At the conclusion of The Hunger Games: Catching Fire, I felt as if I’d been watching an old-fashioned serial — only one that had been playing for two hours and 26 minutes. Even at this excessive length, the second big-screen adaptation of novelist Suzanne Collins’s popular series, left me wanting more.
Much of the credit for this goes to Jennifer Lawrence, the fine actress who gives Catching Fire its conscience and its heart.
Moreover, the movie’s visual environment — skillfully created by director Francis Lawrence and a capable effects team — enhances what amounts to an upgraded second helping of a franchise that’s gaining both momentum and seriousness as it moves toward its finale.
PG-13 for intense sequences of violence and action, some frightening images, thematic elements, a suggestive situation and language
For 27 years, Robert Denerstein was the film critic at The Rocky Mountain News. Read more of Robert's reviews at Denerstein Unleashed.
Lawrence (the director) has a distinct advantage over his predecessor, director Gary Ross. Because he doesn’t need to establish the world in which the action takes place, Lawrence is free to advance the story, and he wastes no time belaboring the obvious: The Hunger Games that define the movie have a disturbing contemporary relevance, reality TV carried to perverse extremes.
This edition finds Jennifer Lawrence’s Katniss Everdeen as haunted as she is determined: In the last installment Katniss killed to survive: She now suffers the burdens of post traumatic stress disorder and lingering guilt.
The twist in the story finds Katniss and Josh Hutcherson’s Peeta thrown back into competition as part of a ploy by the evil Capitol to extinguish any flames of rebellion that might be sparking in the various districts into which the country of Panem has been divided.
This particular competition — staged to celebrate the 75th anniversary of the Capitol’s victory over an earlier rebellion — pits previous Hunger Games winners against one another in what promises to be an even more brutal fight to the death. There’s only one winner in a Hunger Games competition; i.e., one survivor.
There’s a hitch in the plan, though. This time, combatants are much more likely to ally with one another because they all feel betrayed. Victories in earlier editions of the Hunger Games were supposed to guarantee the winners and their families lives of peaceful ease. The Capitol has reneged on its promise.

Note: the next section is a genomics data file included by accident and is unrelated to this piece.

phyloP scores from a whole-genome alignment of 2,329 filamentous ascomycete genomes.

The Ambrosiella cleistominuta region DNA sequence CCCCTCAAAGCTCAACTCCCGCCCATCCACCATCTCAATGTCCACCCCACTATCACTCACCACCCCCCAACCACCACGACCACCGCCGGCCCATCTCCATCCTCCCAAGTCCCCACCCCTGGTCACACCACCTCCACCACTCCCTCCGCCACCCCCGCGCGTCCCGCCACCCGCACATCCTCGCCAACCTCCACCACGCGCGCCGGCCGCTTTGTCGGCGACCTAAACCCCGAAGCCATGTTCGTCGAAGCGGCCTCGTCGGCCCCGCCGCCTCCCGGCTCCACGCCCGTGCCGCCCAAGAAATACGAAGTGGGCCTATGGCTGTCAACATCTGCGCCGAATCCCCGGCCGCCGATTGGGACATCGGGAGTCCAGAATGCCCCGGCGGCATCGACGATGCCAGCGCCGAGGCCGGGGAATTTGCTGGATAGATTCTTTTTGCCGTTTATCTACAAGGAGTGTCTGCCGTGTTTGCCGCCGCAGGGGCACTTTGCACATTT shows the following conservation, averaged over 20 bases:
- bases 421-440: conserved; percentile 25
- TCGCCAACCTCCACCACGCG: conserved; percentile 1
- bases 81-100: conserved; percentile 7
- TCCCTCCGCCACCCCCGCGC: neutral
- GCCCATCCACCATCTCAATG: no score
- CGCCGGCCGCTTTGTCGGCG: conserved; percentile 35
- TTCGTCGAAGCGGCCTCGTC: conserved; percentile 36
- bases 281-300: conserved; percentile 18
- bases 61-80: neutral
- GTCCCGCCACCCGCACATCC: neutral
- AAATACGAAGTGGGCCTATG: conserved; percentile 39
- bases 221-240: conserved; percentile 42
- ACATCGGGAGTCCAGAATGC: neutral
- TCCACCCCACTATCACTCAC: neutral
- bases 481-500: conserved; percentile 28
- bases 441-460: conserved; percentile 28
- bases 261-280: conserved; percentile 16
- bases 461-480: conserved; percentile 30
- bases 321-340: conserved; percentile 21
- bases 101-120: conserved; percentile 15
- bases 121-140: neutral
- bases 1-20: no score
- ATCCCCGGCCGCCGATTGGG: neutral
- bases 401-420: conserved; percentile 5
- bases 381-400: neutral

It doesn’t take much familiarity with the Collins’s novel to know that currents of rebellion flicker beneath the fascistic, authoritarian order that the Capitol ruthlessly enforces. Public floggings and arbitrary punishments makes us root for revolution.
The returning cast includes Donald Sutherland as President Snow, a man whose cunning is as thorough as his crisp enunciation. Liam Hemsworth returns as Gale, Katniss’s old flame. Katniss’s heart may belong to Gale, but she’s forced into a phony romance with Peeta — mostly to amuse the ever-observant powers-that-be in the Capitol. Will the sham become real?
Woody Harrelson reprises his role as Haymitch, an older former Hunger Games winner. Elizabeth Banks returns as Effie Trinket, the big-haired fashionista who presides over the public image of Katniss and Peeta. Lenny Kravitz is back as Cinna, Katniss’s super-creative costumer; and Stanley Tucci again turns up as Caesar Flickerman, the host of the Hunger Games broadcast whose smile is as big as a billboard. A little of Tucci’s over-the-top, parodic take on game show hosts goes a long way, even when used judiciously, as it is here.
The movie benefits from the addition of a few new characters: Plutarch Heavensbee (Philip Seymour Hoffman), a game designer and master schemer, becomes the brains behind President Snow’s malignant schemes. Plutarch has been charged with designing this edition’s electronically controlled Hunger Game: It’s called The Quarter Quell and includes poisonous fog, vicious baboons, swooping birds and a storm surge.
Also joining the fray are Jeffrey Wright, as a technically savvy warrior, and Sam Claffin, as an arrogant combatant, who turns out to be less selfish than we initially anticipate. Jena Malone has a nice turn as a Hunger Games participant who makes no attempt to hide her fury at having been drawn back into combat.
From the outset, the movie’s effects team has ample opportunity to impress — in the sleek imperial Capitol, on speeding trains and in decaying District 12, home to Katniss and Peeta, and, of course, in the action-packed games. (Oddly, the games might be the movie’s least interesting achievement.)
The movie builds to a climax that neatly sets the stage for the final chapter, Mockingjay, which is scheduled to be released in two installments next year.
Unlike some franchises, Catching Fire isn’t afraid to put some breathing space between its action set pieces. And this time, the movie seems more serious about immersing us in a class-divided society in which the misfortunes of the impoverished many support the decadence of the privileged few.